TWG: Have you got memories of war-torn Sudan?
Ruon Tongyik: I've got some memories. I was very young and travelling with my parents from Sudan to Ethiopia, and because of the war, that was going on back home, it was a very dangerous trip. We had relatives in Ethiopia and we lived there for a year or two before coming to Australia. At the time there were soldiers stopping people from going. A lot of people weren't making it through, so lucky for my family we did.
TWG: Your family arrived here in 2003, when you were six, and it has been reported that you didn't start playing club football until 2011. Is that right?
RT: That's correct, but I was playing a lot of football just with mates before that and I was playing school football as well. So I was still playing competition football.
TWG: Did you know then that you had something as a player?
RT: I had a rough idea that I did. People were telling me I had potential and to keep playing and see what happened, so I did.
TWG: Presumably the circumstances in Sudan meant you didn't play any football there as a young boy?
RT: Yeah, it wasn't ideal for anything like that. We would play around with the ball among family members, but that was about it.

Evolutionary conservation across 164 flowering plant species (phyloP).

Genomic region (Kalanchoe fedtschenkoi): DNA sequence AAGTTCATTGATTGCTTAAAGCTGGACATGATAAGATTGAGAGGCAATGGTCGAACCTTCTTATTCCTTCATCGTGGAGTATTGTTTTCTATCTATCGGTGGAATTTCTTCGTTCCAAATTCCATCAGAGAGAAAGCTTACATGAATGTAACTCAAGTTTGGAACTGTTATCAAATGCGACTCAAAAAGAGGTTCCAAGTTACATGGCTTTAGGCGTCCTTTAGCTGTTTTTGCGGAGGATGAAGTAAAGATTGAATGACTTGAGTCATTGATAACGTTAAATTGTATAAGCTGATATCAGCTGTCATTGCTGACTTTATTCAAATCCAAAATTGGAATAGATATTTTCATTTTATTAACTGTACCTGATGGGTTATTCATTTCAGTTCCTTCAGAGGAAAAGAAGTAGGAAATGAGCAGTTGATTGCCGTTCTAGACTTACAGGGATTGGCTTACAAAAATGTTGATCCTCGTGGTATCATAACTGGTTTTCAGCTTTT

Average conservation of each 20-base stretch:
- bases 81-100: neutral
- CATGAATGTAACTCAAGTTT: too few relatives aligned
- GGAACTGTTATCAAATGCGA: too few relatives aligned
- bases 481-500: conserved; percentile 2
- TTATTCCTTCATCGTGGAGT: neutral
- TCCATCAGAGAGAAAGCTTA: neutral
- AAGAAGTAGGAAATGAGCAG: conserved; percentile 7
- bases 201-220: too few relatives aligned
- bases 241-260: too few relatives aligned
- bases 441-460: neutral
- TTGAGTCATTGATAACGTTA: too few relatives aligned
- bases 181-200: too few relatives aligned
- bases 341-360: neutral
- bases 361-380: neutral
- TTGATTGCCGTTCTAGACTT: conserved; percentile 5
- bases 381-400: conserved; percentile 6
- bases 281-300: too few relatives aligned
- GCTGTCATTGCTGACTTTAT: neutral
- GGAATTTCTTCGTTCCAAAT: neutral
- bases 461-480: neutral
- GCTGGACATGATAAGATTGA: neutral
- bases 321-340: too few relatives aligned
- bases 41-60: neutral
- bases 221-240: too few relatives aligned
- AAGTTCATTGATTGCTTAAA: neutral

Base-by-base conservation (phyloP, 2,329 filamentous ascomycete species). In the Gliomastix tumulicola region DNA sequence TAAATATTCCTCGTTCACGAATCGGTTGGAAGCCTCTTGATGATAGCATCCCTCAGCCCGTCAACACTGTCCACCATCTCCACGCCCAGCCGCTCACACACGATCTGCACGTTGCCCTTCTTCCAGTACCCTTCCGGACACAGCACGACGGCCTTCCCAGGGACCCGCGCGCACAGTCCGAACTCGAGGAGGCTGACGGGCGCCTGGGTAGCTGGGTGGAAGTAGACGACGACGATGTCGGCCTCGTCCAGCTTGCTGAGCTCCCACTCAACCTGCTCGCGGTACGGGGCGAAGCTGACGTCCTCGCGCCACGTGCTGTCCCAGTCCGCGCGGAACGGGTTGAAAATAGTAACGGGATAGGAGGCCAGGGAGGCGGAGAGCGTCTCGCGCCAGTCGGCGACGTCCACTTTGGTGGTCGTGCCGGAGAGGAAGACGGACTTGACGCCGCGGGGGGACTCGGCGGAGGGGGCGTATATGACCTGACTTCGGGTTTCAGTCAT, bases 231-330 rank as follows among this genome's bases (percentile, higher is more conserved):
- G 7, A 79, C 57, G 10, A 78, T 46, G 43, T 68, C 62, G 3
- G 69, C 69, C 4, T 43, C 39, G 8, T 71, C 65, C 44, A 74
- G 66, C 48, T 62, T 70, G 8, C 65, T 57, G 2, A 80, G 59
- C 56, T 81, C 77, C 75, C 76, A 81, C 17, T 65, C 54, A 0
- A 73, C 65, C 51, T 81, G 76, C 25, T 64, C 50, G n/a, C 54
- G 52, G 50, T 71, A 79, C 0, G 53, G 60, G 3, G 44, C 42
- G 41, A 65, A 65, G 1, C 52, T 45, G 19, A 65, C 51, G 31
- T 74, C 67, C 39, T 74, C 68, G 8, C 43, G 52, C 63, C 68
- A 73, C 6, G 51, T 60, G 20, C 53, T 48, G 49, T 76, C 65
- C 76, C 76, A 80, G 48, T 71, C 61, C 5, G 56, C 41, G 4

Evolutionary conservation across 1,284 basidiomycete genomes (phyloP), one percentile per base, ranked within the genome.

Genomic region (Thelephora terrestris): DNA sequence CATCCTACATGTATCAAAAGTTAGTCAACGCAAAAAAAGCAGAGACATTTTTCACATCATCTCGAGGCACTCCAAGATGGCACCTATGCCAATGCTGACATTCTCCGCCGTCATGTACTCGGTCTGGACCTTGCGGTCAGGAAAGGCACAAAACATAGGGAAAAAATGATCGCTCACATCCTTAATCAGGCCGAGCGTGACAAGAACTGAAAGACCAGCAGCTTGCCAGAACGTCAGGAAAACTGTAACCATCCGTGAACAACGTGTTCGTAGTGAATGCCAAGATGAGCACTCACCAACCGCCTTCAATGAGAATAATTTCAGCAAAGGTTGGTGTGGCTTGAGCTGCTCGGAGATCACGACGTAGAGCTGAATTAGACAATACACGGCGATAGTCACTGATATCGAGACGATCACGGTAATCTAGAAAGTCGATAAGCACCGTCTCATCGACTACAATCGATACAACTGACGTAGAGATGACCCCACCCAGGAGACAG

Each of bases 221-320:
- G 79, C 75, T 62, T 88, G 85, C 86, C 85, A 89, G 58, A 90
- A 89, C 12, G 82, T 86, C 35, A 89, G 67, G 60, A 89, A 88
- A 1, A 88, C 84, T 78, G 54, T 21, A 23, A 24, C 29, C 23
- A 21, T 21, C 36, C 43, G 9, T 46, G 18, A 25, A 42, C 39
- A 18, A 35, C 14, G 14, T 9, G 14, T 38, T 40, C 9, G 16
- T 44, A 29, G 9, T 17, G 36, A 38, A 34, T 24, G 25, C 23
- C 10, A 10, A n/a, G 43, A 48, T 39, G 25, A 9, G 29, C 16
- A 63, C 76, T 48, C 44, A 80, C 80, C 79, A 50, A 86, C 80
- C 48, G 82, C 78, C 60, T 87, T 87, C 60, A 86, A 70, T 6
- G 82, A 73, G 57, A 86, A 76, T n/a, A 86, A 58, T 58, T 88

TWG: After the family settled in Adelaide, did you try any other sports. Did anyone try to rope you in to AFL?
RT: Yeah, a few friends and school-mates asked me to play AFL and it wasn't too bad. I was in the midfield and I enjoyed it for a bit, but it wasn't really my thing.
TWG: Is the rest of your family still living in Adelaide?
RT: Yeah, everyone's still there, but it's a possibility they could move to Melbourne. They came here for a holiday and liked it. I'm contracted until the end of next season and I'm really enjoying it.
TWG: How big is the family?
RT: There are five children. My dad's name is Kuk and my mum's English name is Rebecca. I was the first-born and there was another boy and girl born back overseas and I've got two more sisters, who were born here. My brother turns 18 next month and my sisters are 14, 12 and eight.
TWG: What's it like being the big brother to four other kids?
RT: It's good. They look up to me and everything, so I've got to do the right thing and lead by example, I guess. They love watching me play on TV, they get very excited about that. My brother, Gatlat, is a footballer as well. He plays in the local leagues in Adelaide.
TWG: Earlier this season you were selected for an Australian Under-23s camp under the direction of former Adelaide coach, Josep Gombau. How was that experience?
RT: It was great, especially with Josep as coach. I've learnt so much from him and he's a great guy as well. He knew what I was about from when I was in the youth team at Adelaide United and that gave me a lot more confidence, going in.
TWG: People have remarked about how calm you look on the field as a 20-year-old rookie. Is it a natural calmness?
RT: Yeah, I get that a lot. I guess it's just a natural thing for me, I feel comfortable on the ball and moving it into the midfield. I'm not easily put off.